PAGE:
EFA:007 – Motors, Solenoids & Other Actuators

So far, our physical output has been limited to controlling LEDs and small servo motors. With the Arduino we can control other devices also.

Artists working with robotics, Mechanics AND Kinetic sculptures

Simple movements can make objects seem very alive.

Or you can also start building scary military robots.

How to move things with the Arduino?

The Arduino outputs themselves are limited to only 5 volts and about 40 mA of current. That is really only enough to turn on some LEDs or very small motors. Even the 5V power pin can only provide 500mA of current. In order to control devices that require bigger voltage or current we have a couple of options.

How to Choose the Right Motor or Actuator?

DC Motors

  • Usually just 2 wires
  • You can control the speed and direction. The direction depends on which terminal of the motor you connect to + and – of your power supply
  • Use a transistor or an H-Bridge circuit to control
  • On the Arduino you can just use digitalWrite() and analogWrite()
  • A standard brushed DC motor usually has a very high rpm, but very low torque. Some sort of gear system is usually required for real-life applications.

TT Motor

  • 3–6V DC
  • about 250 rpm
  • cheap
  • plastic gears

12V DC Motors

  • Stronger
  • Different gear ratios (slower rpm means higher torque)
  • We have at least 50 rpm and 1 rpm motors

Servo Motors

  • Servo motors usually have 3 wires (VCC,GND,DATA)
  • No need for special controlling circuits if you have an Arduino
  • Needs a PWM signal for controlling it
  • In Arduino you can use the Servo library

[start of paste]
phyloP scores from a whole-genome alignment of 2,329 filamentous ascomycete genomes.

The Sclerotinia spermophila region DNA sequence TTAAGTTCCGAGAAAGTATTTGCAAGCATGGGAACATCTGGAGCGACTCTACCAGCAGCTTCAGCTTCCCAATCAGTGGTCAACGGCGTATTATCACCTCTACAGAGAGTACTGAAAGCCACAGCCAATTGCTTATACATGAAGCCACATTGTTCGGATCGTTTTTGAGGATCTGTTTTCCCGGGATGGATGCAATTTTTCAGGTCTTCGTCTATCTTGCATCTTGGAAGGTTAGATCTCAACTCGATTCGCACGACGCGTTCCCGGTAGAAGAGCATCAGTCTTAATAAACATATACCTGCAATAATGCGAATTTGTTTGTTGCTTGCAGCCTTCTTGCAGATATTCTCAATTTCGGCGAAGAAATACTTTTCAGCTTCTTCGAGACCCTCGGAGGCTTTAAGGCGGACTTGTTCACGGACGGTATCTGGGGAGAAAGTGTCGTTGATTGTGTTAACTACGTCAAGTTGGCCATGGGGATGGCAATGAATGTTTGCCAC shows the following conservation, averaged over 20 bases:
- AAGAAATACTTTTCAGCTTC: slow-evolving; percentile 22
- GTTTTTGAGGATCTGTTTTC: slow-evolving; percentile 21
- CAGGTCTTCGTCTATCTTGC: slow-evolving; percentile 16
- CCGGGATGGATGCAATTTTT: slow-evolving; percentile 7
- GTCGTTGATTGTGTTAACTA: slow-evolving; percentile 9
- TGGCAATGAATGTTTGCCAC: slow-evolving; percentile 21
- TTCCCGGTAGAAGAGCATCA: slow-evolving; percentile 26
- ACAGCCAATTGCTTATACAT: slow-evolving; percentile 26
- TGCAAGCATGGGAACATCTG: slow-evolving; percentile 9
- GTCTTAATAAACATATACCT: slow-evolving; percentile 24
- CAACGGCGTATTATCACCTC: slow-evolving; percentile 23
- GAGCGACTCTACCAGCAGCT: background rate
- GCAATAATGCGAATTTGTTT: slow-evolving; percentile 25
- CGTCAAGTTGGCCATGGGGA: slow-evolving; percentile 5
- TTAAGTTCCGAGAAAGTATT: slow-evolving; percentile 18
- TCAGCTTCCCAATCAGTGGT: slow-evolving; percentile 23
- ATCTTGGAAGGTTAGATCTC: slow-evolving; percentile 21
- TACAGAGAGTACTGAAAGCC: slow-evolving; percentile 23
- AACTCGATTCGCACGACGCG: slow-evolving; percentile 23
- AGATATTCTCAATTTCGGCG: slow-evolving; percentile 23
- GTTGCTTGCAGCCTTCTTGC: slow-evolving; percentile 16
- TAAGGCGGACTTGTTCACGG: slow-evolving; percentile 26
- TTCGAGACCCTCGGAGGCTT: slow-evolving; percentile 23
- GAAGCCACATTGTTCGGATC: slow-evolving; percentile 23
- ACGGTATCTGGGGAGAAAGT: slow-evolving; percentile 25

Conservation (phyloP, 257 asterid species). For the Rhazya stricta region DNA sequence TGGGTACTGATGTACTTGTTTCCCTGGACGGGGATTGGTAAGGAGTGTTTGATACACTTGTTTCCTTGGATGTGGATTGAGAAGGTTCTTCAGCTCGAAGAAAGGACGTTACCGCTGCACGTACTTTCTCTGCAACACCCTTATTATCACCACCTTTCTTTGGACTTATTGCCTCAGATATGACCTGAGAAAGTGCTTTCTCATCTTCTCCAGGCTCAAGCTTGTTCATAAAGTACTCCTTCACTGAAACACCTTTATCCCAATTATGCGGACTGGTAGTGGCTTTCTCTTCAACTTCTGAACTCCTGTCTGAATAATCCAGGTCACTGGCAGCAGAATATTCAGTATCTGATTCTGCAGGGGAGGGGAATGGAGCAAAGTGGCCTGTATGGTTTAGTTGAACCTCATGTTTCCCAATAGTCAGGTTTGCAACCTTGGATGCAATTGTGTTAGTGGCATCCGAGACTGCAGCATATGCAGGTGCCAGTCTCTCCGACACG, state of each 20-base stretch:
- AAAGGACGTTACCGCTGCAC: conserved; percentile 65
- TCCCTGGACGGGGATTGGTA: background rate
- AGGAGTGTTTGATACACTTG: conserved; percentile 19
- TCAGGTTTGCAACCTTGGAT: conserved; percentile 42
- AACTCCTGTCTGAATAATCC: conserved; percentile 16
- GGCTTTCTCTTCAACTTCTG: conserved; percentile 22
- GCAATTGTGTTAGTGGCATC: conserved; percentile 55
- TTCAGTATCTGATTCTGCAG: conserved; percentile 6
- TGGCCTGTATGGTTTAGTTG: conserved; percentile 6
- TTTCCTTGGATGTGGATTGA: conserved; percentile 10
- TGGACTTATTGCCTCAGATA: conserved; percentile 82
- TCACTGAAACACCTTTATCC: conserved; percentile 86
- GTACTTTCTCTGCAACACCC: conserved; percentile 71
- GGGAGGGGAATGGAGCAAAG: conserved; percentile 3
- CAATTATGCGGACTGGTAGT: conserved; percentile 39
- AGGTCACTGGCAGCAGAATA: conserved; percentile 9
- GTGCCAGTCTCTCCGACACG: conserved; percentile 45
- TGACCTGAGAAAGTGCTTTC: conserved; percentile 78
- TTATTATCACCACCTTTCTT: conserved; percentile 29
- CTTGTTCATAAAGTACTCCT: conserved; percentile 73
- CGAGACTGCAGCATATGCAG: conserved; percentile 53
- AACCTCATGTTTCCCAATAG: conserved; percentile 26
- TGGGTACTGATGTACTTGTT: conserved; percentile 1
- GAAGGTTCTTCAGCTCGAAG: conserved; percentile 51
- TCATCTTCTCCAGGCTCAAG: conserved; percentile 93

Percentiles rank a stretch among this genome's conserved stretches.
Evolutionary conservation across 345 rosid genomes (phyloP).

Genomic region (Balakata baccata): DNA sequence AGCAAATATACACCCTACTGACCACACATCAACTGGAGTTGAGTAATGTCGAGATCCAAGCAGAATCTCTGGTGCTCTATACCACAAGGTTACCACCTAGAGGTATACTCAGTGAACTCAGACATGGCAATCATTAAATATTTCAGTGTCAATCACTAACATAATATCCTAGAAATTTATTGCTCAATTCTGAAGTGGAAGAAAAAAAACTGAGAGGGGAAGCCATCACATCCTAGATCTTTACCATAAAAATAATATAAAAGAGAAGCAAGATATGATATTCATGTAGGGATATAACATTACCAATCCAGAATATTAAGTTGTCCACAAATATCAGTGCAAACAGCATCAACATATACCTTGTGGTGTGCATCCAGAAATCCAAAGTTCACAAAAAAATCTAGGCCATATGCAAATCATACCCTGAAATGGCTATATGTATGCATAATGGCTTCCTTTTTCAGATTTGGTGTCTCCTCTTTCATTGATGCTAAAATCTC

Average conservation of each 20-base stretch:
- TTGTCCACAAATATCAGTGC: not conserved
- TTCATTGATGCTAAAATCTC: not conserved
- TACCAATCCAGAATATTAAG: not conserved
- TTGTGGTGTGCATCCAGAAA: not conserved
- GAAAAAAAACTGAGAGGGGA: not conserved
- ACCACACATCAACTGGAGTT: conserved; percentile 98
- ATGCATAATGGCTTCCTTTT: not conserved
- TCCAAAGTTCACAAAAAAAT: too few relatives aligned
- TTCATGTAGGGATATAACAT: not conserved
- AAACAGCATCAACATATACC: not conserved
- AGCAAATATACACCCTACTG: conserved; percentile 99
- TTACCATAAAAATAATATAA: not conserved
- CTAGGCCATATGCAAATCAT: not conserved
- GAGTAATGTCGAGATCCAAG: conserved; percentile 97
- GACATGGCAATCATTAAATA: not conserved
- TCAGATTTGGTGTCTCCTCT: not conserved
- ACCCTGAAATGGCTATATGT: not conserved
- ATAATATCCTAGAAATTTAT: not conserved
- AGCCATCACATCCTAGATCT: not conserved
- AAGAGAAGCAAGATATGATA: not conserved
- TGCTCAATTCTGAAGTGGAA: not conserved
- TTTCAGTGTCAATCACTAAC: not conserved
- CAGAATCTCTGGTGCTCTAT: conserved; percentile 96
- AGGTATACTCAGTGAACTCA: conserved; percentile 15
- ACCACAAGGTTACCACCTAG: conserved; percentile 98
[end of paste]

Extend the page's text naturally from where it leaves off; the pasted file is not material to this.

• Small servo motors will be ok to power from the Arduino 5V (max 500 mA), but it is recommended to always use an external power supply
  • Standard servo motors are usually limited to a range between 0-180 degrees, but continuous and multi-turn servos also exist

Stepper Motors

  • Stepper motors move in discrete steps
  • Different motors will have different amount of steps in one rotation. Common values are 200 and 400, but others also exist.
  • Stepper motors are used when you need high precision in the movement. They are used in 3D printers and CNC machines.
  • Commonly used stepper motors are either unipolar or bipolar two-phase motors. Bipolar motors are often a little bit easier to work with.
  • Unipolar stepper motors usually have 5 or 6 wires.
  • Bipolar stepper motors usually have 4 wires.
  • You can control the speed and direction of the motor
  • Bipolar stepper motors can also be controlled with the H-Bridge circuit. You will need both sides of the L293D chip to control.
  • A better way to control stepper motors is to use a controller chip that controls the current for the motor. These controllers from Pololu work well.

Solenoids

Air & Water Pumps

Most pumps are basically just DC motors that are able to move air or water around. You can control them like you would a DC motor.

Air pumps can be used for example in soft robotics.

Muscle Wire/Shape Memory Alloy (Flexinol, Nitinol)

Muscle wire/shape memory alloy is an interesting material that has “memory”. It is usually sold as wires of different thicknesses. When the material is heated up, the wire will return to a shape that has been stored into the memory of the material. If the material has no specific shape stored into it, it will just shrink. This shrinking can be used to move things in a way that seems very magical, since the wire makes no sound and can be hidden inside various materials.

The temperature of muscle wire can be controlled by running current through the wire. This can be done with a transistor, but you need to be careful in limiting the current so that you don’t set things on fire.

The wire is sometimes called Flexinol or Nitinol wire (these are brand names for specific products).

How to Control Them?